So much unsaid…
Darkness on the anniversary of the day the world stopped. Perhaps that’s a bit melodramatic, but certainly on this day 19 years ago many were left wordless and without action.
The title of my post yesterday, “Tragedies,” referred prominently to one such instance. Today, that brother has left his body, not to return in this life in that form. “Farewell Zach, in this form, or beyond, we are with you.”
Time can have a quality of echo and I did wake today wondering how this echo, 19 years later, might present itself in the reverberations of the day.
Today is the birthday of our great dharma teacher. This itself is an echo, longer still than 19 years, and if I think about it, with a much preferred and thankfully more powerful reverberation. My own mind emanates less suffering as a result of our meeting. There have been countless more before me, some of those have even become contagious in their own right.
I was left to smile today, taking a moment as I reached my desk to appreciate and send thanks for that teacher and those teachings.
There was much to smile about today.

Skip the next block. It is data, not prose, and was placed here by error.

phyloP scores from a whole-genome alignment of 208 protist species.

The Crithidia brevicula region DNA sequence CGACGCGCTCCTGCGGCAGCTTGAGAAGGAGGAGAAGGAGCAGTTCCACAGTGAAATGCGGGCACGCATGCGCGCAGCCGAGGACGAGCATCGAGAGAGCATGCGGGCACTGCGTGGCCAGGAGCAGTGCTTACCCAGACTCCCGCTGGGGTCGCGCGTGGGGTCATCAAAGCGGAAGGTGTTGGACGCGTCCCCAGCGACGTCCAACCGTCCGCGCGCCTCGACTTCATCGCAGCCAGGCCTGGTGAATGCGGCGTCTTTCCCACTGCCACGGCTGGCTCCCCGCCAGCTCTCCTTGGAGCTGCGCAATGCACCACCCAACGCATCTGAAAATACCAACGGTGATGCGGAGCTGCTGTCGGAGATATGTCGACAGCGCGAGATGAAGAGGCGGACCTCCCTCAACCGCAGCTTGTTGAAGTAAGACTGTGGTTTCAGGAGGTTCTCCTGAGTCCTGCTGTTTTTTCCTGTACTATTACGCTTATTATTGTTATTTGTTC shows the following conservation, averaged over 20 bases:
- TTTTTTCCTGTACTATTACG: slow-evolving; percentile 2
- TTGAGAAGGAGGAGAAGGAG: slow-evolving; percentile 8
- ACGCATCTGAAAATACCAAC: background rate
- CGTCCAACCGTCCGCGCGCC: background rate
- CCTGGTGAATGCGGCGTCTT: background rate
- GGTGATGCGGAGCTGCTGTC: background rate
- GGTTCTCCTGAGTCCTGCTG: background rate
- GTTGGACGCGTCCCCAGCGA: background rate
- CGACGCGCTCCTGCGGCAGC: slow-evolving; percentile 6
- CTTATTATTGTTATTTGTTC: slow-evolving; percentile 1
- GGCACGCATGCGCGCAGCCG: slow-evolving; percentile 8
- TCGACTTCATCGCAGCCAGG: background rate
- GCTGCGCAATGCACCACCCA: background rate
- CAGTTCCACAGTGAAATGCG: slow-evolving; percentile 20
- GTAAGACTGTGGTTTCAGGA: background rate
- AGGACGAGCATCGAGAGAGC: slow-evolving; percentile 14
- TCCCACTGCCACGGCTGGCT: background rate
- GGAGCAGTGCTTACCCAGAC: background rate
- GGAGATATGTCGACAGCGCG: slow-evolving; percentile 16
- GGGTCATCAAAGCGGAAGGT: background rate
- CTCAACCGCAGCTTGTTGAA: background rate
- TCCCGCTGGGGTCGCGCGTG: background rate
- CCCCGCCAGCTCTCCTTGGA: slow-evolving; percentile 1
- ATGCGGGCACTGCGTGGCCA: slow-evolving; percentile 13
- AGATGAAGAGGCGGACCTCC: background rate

Sleep was possessive and I did not stir [much] until the alarm, a beautiful Buddhist chant, beckoned that people were coming and I should be ready to greet them.
Patience and Stephanie arrived, in that order, and very much one after the other. I wondered if Devin would be joining us as she had stayed in the guest bed last evening after we all had enjoyed, at the encouragement of my uncle, a compelling documentary on what may be among the greatest, if not the, challenges of our time.
Yesterday was long, longest perhaps among us for Vanessa – I hope our evening was of positive influence for the process of coming to grieve Zach.
No one had mentioned to young Devin our meeting for meditation in the morning and so it was just the three of us. Or so we thought…
A few minutes in, LB came tromping down the hall. I stirred in my silence, wondering, “is he coming to join the sit late?”
I could hear him enter the room… Silence, the sound of him standing in the doorway. And then…” Patience!” came the whisper… And then again… Now, stirring from the other side of the room, footsteps going out and down the hallway. Keys rattled in the dish.
More footsteps, more quiet.
Begin, inhale, stop, begin, exhale, stop, fullness, repeat… The meditation carried on. Mind emerging in flickers, fleeting moments, thoughts, ideas, stories… The breath… All at once. Partial Staying on the object of meditative awareness…
More footsteps. Again the silence was broken, again the whisper, “Patience”, more footsteps…